From an article in The New York Times recently, "Macmillan, one of the five largest publishers of trade books and textbooks, is introducing software called DynamicBooks, which will allow college instructors to edit digital editions of textbooks and customize them for their individual classes."
Although the article describes it as "a kind of Wikipedia of textbooks", it seems like it's more like turning each textbook into a wiki itself, with the publisher and/or author as moderator, allowing good suggestions to improve the work much faster than through the current print publication process, while easily avoiding unwanted alterations.
One comment about this article is that the author explains that textbook prices are so high usually because "students usually resell them in the used market for several years before a new edition is released." That is probably true but part of the reason why students don't see the price as being worth paying for is that too often textbooks are not read by the student. Textbooks are purchased on the off chance that they are needed in class, not because the student honestly believes that the content is valuable. Why spend more money on something you don't want inherently in the first place? Hopefully, making the textbooks and their changes more "dynamic", content will improve, or rather student-perceived content will improve and buyers will see them as investments instead of necessary but "rentable" evils.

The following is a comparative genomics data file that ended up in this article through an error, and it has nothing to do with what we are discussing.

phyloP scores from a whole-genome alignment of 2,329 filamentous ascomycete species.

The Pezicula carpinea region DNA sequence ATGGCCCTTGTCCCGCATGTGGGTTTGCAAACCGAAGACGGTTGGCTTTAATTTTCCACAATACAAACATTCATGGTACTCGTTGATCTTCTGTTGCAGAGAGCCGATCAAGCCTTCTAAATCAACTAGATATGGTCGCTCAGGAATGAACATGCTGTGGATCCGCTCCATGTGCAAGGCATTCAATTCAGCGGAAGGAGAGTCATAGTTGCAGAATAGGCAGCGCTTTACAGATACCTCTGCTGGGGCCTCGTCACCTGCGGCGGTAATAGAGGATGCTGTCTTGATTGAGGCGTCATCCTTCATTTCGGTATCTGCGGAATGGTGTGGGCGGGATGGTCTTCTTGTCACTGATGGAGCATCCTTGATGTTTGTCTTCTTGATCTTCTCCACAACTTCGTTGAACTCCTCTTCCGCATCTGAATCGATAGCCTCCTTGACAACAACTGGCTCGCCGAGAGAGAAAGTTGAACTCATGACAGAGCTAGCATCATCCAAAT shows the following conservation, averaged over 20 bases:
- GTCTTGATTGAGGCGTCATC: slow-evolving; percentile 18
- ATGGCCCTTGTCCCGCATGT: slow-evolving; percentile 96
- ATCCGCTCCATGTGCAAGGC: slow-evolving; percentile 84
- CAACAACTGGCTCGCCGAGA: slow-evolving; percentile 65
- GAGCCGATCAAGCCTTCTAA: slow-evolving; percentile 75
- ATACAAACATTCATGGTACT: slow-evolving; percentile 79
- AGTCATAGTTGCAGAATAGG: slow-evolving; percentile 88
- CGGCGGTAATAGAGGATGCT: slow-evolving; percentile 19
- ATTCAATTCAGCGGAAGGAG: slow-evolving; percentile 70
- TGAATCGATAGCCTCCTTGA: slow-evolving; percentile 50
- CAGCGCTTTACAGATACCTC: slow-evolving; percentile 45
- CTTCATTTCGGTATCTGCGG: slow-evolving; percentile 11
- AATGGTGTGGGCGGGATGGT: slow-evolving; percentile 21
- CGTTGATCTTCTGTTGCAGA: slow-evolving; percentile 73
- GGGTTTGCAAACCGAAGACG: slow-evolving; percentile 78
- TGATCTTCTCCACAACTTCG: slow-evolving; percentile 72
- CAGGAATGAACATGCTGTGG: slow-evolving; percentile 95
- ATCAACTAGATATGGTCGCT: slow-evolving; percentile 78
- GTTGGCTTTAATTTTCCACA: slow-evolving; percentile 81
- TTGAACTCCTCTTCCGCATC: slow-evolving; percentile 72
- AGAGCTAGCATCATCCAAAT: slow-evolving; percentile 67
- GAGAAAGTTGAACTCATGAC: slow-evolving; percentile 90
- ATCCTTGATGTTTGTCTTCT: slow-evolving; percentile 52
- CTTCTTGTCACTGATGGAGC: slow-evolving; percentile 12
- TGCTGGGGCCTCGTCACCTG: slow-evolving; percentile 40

But do you think this will really improve textbooks? And how many instructors/professors will take or even have the time to make the needed and/or suggested improvements. Some will, yes. But will there be enough?
[ From "Textbooks That Professors Can Rewrite Digitally" by Motoko Rich from The New York Times Media & Advertising section. Discovered via "The new new textbook?" from Against-the-Grain.com ]